Special from The Record
The launch of a Web-based teaching tool is helping to bring to life African American history in New York City for public school children across the area.
MAAP—an acronym for “Mapping the African American Past”—is the joint creation of the Columbia Center for New Media Teaching and Learning (CCNMTL), which developed the Web programming and infrastructure; Creative Curriculum Initiatives (CCI), which provided text about historic New York City sites; and Teachers College (TC), which has created a curriculum for use by New York City teachers.
Funded by a grant from JPMorgan Chase & Co. and launched in late February, MAAP creates a visual link between New York City as it is today and the world that African Americans lived in 150 or more years ago, using video, audio, historic maps and other components.
“A critically important strategy in involving young students in the study of history is to make that history come alive,” says Margaret Crocco, professor of Social Studies and Education at Teachers College.
Frank Moretti, executive director of CCNMTL, adds that Web-based learning environments such as MAAP provide simultaneous universal access to an intellectual object at no cost. They also offer students new forms of interactive engagement. CCNMTL has developed approximately 200 large-scale online learning sites for thousands of scholars and faculty members over the past nine years.
Users can visit MAAP and learn about the history of African Americans in New York City by selecting a time period (1800-1899, for example) or a location on a map of the city, or by reading individual entries, such as one about Freedom’s Journal, the first newspaper owned and published by African Americans.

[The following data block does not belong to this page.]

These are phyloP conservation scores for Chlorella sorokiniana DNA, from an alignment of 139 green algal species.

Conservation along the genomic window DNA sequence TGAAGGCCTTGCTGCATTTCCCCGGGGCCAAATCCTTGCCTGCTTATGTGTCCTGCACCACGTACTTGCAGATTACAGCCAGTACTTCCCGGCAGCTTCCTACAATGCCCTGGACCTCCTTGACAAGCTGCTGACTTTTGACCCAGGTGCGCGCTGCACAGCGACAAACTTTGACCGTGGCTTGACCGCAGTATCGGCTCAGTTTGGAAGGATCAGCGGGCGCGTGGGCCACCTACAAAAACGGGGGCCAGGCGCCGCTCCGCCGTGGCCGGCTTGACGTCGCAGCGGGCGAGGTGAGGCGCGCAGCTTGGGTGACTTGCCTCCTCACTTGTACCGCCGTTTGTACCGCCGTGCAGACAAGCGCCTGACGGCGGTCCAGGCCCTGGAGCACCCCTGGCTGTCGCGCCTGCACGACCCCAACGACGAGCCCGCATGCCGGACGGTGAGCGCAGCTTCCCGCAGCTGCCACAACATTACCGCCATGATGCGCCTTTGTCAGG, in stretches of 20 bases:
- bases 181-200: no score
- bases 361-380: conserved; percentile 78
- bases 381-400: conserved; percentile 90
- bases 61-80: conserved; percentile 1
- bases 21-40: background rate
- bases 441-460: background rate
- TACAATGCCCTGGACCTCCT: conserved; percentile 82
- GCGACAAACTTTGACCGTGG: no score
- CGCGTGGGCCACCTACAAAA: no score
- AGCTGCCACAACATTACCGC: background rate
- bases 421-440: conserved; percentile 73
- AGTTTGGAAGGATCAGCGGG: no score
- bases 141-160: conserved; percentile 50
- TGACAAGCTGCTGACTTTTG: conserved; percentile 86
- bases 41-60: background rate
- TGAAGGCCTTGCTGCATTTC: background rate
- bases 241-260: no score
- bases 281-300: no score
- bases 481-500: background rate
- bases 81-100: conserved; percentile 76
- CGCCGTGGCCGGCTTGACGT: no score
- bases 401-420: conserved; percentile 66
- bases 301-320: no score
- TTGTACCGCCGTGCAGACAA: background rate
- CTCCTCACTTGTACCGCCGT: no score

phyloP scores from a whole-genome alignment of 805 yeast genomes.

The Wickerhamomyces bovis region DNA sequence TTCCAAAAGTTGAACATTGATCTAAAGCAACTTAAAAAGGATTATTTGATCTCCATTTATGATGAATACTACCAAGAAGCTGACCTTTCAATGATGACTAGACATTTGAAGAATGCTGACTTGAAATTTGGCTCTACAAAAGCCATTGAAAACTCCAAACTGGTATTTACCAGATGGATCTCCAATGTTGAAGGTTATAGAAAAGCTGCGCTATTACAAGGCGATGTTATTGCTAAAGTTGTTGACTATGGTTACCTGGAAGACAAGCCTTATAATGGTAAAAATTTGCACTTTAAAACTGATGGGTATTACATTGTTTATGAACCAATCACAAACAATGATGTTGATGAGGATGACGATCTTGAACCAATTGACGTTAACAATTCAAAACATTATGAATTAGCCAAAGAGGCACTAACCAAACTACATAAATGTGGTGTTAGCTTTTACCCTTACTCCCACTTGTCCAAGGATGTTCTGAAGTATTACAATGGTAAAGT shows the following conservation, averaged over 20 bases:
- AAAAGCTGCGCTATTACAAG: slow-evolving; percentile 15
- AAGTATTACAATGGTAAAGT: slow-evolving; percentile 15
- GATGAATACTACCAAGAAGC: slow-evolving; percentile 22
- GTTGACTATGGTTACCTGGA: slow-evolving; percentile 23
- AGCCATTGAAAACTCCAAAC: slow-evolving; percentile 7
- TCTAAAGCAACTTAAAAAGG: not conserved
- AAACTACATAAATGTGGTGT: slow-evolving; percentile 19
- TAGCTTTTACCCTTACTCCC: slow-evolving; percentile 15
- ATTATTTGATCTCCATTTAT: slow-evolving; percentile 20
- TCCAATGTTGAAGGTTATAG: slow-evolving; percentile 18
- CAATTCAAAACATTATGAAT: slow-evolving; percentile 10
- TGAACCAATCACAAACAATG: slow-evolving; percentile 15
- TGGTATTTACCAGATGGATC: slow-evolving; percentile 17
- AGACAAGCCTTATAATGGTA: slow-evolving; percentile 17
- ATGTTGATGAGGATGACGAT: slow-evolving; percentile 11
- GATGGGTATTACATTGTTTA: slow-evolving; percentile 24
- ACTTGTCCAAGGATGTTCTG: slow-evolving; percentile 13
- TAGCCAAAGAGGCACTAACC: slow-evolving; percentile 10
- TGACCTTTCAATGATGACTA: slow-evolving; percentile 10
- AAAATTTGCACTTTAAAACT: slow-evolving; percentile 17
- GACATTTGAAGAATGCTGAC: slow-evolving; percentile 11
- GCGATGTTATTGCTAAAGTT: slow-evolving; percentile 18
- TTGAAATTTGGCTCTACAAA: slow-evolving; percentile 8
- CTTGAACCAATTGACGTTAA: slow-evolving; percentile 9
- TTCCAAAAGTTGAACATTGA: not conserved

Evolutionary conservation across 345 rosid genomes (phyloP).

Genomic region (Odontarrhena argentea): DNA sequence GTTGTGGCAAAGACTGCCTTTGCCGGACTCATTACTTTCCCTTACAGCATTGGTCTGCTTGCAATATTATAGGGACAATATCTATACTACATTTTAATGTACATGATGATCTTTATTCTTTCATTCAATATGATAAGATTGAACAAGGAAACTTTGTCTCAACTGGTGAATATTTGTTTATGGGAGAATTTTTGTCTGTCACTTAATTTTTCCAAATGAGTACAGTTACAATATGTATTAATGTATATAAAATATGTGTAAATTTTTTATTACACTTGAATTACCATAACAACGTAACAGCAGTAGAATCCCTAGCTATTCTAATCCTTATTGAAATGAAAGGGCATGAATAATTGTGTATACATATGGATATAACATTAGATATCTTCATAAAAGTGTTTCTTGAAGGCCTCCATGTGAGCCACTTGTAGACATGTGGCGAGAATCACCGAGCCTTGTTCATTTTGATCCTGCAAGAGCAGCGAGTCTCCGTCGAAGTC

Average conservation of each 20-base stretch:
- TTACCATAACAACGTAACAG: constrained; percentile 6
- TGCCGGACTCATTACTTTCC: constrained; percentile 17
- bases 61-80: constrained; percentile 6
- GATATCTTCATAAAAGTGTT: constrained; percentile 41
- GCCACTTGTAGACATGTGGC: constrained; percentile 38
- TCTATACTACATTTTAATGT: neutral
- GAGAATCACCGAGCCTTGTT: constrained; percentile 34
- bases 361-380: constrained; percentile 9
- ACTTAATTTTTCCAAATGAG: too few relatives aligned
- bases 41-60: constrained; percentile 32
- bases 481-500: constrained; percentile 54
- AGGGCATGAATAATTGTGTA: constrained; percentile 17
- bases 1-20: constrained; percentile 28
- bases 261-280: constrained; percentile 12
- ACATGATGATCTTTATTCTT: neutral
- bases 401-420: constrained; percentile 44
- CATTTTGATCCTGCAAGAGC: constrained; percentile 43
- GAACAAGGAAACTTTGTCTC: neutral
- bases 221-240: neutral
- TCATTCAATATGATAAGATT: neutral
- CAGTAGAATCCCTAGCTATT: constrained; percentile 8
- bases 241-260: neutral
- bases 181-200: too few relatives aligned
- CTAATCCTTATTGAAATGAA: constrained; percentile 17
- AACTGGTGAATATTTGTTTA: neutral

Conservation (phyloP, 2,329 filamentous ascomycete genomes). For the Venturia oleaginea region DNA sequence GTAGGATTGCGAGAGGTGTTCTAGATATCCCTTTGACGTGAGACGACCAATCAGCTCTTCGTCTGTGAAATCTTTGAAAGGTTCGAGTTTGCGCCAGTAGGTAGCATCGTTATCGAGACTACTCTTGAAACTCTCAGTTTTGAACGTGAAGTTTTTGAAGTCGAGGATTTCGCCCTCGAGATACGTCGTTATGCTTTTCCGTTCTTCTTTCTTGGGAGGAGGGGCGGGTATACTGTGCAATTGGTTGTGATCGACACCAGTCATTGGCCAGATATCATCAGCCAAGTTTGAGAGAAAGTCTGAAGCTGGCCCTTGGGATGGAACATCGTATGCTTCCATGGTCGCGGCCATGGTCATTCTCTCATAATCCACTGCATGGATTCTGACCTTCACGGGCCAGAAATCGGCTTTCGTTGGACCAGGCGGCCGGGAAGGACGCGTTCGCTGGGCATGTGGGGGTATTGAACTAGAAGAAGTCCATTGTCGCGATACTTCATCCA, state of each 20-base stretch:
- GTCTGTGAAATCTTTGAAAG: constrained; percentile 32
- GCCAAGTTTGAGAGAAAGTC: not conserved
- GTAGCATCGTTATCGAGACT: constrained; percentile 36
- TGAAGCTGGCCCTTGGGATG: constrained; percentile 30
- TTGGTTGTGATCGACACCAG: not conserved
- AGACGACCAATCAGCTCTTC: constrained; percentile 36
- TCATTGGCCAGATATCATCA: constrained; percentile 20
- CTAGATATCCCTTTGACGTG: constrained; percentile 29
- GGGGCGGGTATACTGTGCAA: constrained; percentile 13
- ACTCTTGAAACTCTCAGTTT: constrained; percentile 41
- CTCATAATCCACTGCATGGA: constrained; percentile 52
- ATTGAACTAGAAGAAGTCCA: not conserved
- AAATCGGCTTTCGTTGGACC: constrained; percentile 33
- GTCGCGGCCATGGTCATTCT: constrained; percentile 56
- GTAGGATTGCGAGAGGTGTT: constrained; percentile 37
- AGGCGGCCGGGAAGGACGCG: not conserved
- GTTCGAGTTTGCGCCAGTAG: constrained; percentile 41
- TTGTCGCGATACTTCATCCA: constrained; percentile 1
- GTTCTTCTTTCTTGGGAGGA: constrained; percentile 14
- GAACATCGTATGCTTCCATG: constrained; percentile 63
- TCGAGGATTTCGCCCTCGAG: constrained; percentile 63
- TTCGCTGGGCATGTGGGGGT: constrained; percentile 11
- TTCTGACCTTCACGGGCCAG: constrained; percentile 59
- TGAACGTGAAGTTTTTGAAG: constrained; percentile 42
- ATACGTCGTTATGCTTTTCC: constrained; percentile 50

For teachers, the curriculum and lesson plans— developed by students and graduates of the TC Program in Social Studies under the guidance of Crocco and faculty member William Gaudelli—are related to each site and adapted for students in different grades.
The lessons are organized into modules centered on several themes, including the development of the African American community in New York City, resistance and self-determination in the face of slavery and discrimination, and African American contributions to building New York City.
The interactive MAAP site will ultimately showcase 52 historic sites in New York City, including the familiar (the African Burial Ground, Draft Riots, Abyssinian Baptist Church) and the less well-known (African Grove Theater, Colored Orphan Asylum, Hughson’s Tavern).
The Web site, offered free of charge to teachers, is also available to the public and will be actively promoted to tourists. It can be visited at http://www.maap.columbia.edu.
—Story by John Tucker